Adams Elementary School
Zeeland Public Schools | Zeeland, MI
Budget: $7.27 Million
Start Date: July 2011
Completion Date: August 2012
Architect: GMB Architecture + Engineering | Holland, MI
Awards: ABC|WMI 2014 Excellence in Construction
Distinctions: USGBC LEED Silver Certification
"What I appreciated most about Lakewood was their attention to details, follow through, and they always had the owners best interested at hand which created a quality end products. I would hire Lakewood Construction without hesitation." Kelly Rademacher, Former Director of Building & Grounds | Zeeland Public Schools
Considered the key component to the Zeeland Public Schools 2010 $20.3 million bond issue proposal, the district’s new Adams Elementary School was designed and constructed to serve up to 300 K-5 students in the southern reaches of this rapidly growing school district.
Referred to as the "footprint," close attention was paid to the layout of the site and the building in Phase 1 to accommodate growth before construction had even started on this $7.27 million school. Based upon a prototype previously constructed by the district, this single-story, brick and block construction with sloped joists and deck and shingled roof hosts 12 classrooms, a media center, multi-purpose room, administrative offices, mechanical rooms, and several other ancillary spaces. Phase II will incorporate additional classrooms and a gymnasium.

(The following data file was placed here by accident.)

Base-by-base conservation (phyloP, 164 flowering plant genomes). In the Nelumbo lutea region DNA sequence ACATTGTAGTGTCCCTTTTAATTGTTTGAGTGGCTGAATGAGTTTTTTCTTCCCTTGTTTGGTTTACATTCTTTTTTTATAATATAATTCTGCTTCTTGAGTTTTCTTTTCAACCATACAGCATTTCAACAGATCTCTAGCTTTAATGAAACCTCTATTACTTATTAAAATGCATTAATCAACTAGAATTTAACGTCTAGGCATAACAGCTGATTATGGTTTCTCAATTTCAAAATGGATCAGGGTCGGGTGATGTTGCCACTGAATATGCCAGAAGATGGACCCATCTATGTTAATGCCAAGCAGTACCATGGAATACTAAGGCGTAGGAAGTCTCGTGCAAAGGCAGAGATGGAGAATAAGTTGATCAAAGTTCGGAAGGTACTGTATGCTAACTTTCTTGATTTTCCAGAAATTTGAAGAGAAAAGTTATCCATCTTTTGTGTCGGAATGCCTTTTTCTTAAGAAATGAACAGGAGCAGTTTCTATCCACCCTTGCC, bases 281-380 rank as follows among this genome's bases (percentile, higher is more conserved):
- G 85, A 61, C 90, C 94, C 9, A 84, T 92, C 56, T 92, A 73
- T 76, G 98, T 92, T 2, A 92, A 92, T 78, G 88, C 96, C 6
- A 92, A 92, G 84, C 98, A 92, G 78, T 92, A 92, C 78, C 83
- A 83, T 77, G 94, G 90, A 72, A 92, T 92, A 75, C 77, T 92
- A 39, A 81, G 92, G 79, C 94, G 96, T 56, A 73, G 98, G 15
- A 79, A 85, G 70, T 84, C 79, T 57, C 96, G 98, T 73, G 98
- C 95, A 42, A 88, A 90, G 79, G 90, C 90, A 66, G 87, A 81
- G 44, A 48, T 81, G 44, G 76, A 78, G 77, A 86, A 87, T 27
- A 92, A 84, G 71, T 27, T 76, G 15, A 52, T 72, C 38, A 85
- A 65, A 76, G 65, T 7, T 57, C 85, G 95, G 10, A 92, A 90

The building materials selected pays tribute to the area’s deep family farming heritage, the surrounding residential neighborhood, and provides a healthy and familiar learning environment. Salvaged wood from an old barn and the masonry from an old silo was repurposed and used throughout the school.
Particular focus was placed on the state-of-the art mechanical and electrical systems--closed-loop geothermal and chilled-beam technology. The building is equipped with ceiling-mounted, active induction beams; central dual wheel energy recovery units; and heat pumps. A central horizontal geothermal field with over five miles of underground pipe is the source for earth-coupled energy, creating a system approximately 55% more efficient than current state energy code base building systems.
This building was designated to be the district’s first pursuit of Silver certification in the US Green Building Council (USGBC) Leadership in Energy & Environmental Design (LEED) program.